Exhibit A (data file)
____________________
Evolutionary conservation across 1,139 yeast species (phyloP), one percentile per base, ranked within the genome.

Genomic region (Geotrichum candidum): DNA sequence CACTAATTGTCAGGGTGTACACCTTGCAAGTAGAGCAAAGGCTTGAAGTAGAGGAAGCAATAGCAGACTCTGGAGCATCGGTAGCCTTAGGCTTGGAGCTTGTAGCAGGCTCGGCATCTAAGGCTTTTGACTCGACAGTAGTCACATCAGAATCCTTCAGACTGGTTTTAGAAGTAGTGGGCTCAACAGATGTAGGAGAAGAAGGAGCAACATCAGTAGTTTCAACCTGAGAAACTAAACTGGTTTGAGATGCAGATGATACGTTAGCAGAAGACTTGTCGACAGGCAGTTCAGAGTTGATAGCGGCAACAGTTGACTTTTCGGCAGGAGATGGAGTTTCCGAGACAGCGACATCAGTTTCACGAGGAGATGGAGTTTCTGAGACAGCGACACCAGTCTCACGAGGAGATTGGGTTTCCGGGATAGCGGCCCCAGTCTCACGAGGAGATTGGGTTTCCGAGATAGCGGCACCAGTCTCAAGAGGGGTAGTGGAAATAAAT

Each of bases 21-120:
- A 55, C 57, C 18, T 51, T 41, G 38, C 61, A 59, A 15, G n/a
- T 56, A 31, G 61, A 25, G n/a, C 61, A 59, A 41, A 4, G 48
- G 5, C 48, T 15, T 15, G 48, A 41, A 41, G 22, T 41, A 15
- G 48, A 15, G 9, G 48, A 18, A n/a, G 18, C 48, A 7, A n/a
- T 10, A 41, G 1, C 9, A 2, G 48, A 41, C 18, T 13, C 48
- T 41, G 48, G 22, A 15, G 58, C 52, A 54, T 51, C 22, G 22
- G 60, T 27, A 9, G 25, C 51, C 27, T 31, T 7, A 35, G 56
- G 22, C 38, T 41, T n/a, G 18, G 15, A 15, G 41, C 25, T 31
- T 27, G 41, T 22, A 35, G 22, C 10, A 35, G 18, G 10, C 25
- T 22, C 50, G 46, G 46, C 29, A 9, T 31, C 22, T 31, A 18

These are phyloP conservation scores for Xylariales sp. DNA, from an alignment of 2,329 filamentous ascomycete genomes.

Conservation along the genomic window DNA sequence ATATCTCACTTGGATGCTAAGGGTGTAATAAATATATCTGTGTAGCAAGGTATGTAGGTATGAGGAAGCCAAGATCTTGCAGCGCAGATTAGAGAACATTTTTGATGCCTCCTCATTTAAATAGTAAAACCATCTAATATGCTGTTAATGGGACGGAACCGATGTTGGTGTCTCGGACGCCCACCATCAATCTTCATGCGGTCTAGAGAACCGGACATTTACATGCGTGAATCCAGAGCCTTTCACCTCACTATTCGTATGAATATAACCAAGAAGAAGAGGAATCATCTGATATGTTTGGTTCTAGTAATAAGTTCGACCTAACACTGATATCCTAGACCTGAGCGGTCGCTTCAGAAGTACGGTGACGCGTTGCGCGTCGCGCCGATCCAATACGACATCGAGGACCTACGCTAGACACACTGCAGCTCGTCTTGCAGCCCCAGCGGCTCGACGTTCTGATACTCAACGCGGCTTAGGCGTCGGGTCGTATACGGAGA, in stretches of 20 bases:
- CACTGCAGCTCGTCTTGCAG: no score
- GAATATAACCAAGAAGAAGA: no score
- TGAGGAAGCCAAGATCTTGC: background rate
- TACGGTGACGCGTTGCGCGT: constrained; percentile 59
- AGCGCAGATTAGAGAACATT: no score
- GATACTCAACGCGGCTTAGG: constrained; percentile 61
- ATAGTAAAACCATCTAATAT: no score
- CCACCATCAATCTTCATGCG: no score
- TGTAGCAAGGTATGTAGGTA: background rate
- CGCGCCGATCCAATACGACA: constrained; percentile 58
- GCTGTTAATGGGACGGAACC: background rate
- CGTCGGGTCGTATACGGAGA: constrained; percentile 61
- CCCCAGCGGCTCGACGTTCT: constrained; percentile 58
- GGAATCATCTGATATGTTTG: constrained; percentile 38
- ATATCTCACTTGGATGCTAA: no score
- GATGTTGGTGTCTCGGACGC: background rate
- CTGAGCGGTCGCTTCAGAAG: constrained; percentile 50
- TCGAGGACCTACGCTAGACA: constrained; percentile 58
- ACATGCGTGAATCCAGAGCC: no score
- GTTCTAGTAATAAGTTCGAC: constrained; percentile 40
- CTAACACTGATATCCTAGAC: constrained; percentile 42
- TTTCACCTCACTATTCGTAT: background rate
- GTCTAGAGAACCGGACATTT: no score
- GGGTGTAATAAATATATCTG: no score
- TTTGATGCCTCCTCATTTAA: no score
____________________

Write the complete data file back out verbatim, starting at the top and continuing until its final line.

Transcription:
Evolutionary conservation across 1,139 yeast species (phyloP), one percentile per base, ranked within the genome.

Genomic region (Geotrichum candidum): DNA sequence CACTAATTGTCAGGGTGTACACCTTGCAAGTAGAGCAAAGGCTTGAAGTAGAGGAAGCAATAGCAGACTCTGGAGCATCGGTAGCCTTAGGCTTGGAGCTTGTAGCAGGCTCGGCATCTAAGGCTTTTGACTCGACAGTAGTCACATCAGAATCCTTCAGACTGGTTTTAGAAGTAGTGGGCTCAACAGATGTAGGAGAAGAAGGAGCAACATCAGTAGTTTCAACCTGAGAAACTAAACTGGTTTGAGATGCAGATGATACGTTAGCAGAAGACTTGTCGACAGGCAGTTCAGAGTTGATAGCGGCAACAGTTGACTTTTCGGCAGGAGATGGAGTTTCCGAGACAGCGACATCAGTTTCACGAGGAGATGGAGTTTCTGAGACAGCGACACCAGTCTCACGAGGAGATTGGGTTTCCGGGATAGCGGCCCCAGTCTCACGAGGAGATTGGGTTTCCGAGATAGCGGCACCAGTCTCAAGAGGGGTAGTGGAAATAAAT

Each of bases 21-120:
- A 55, C 57, C 18, T 51, T 41, G 38, C 61, A 59, A 15, G n/a
- T 56, A 31, G 61, A 25, G n/a, C 61, A 59, A 41, A 4, G 48
- G 5, C 48, T 15, T 15, G 48, A 41, A 41, G 22, T 41, A 15
- G 48, A 15, G 9, G 48, A 18, A n/a, G 18, C 48, A 7, A n/a
- T 10, A 41, G 1, C 9, A 2, G 48, A 41, C 18, T 13, C 48
- T 41, G 48, G 22, A 15, G 58, C 52, A 54, T 51, C 22, G 22
- G 60, T 27, A 9, G 25, C 51, C 27, T 31, T 7, A 35, G 56
- G 22, C 38, T 41, T n/a, G 18, G 15, A 15, G 41, C 25, T 31
- T 27, G 41, T 22, A 35, G 22, C 10, A 35, G 18, G 10, C 25
- T 22, C 50, G 46, G 46, C 29, A 9, T 31, C 22, T 31, A 18

These are phyloP conservation scores for Xylariales sp. DNA, from an alignment of 2,329 filamentous ascomycete genomes.

Conservation along the genomic window DNA sequence ATATCTCACTTGGATGCTAAGGGTGTAATAAATATATCTGTGTAGCAAGGTATGTAGGTATGAGGAAGCCAAGATCTTGCAGCGCAGATTAGAGAACATTTTTGATGCCTCCTCATTTAAATAGTAAAACCATCTAATATGCTGTTAATGGGACGGAACCGATGTTGGTGTCTCGGACGCCCACCATCAATCTTCATGCGGTCTAGAGAACCGGACATTTACATGCGTGAATCCAGAGCCTTTCACCTCACTATTCGTATGAATATAACCAAGAAGAAGAGGAATCATCTGATATGTTTGGTTCTAGTAATAAGTTCGACCTAACACTGATATCCTAGACCTGAGCGGTCGCTTCAGAAGTACGGTGACGCGTTGCGCGTCGCGCCGATCCAATACGACATCGAGGACCTACGCTAGACACACTGCAGCTCGTCTTGCAGCCCCAGCGGCTCGACGTTCTGATACTCAACGCGGCTTAGGCGTCGGGTCGTATACGGAGA, in stretches of 20 bases:
- CACTGCAGCTCGTCTTGCAG: no score
- GAATATAACCAAGAAGAAGA: no score
- TGAGGAAGCCAAGATCTTGC: background rate
- TACGGTGACGCGTTGCGCGT: constrained; percentile 59
- AGCGCAGATTAGAGAACATT: no score
- GATACTCAACGCGGCTTAGG: constrained; percentile 61
- ATAGTAAAACCATCTAATAT: no score
- CCACCATCAATCTTCATGCG: no score
- TGTAGCAAGGTATGTAGGTA: background rate
- CGCGCCGATCCAATACGACA: constrained; percentile 58
- GCTGTTAATGGGACGGAACC: background rate
- CGTCGGGTCGTATACGGAGA: constrained; percentile 61
- CCCCAGCGGCTCGACGTTCT: constrained; percentile 58
- GGAATCATCTGATATGTTTG: constrained; percentile 38
- ATATCTCACTTGGATGCTAA: no score
- GATGTTGGTGTCTCGGACGC: background rate
- CTGAGCGGTCGCTTCAGAAG: constrained; percentile 50
- TCGAGGACCTACGCTAGACA: constrained; percentile 58
- ACATGCGTGAATCCAGAGCC: no score
- GTTCTAGTAATAAGTTCGAC: constrained; percentile 40
- CTAACACTGATATCCTAGAC: constrained; percentile 42
- TTTCACCTCACTATTCGTAT: background rate
- GTCTAGAGAACCGGACATTT: no score
- GGGTGTAATAAATATATCTG: no score
- TTTGATGCCTCCTCATTTAA: no score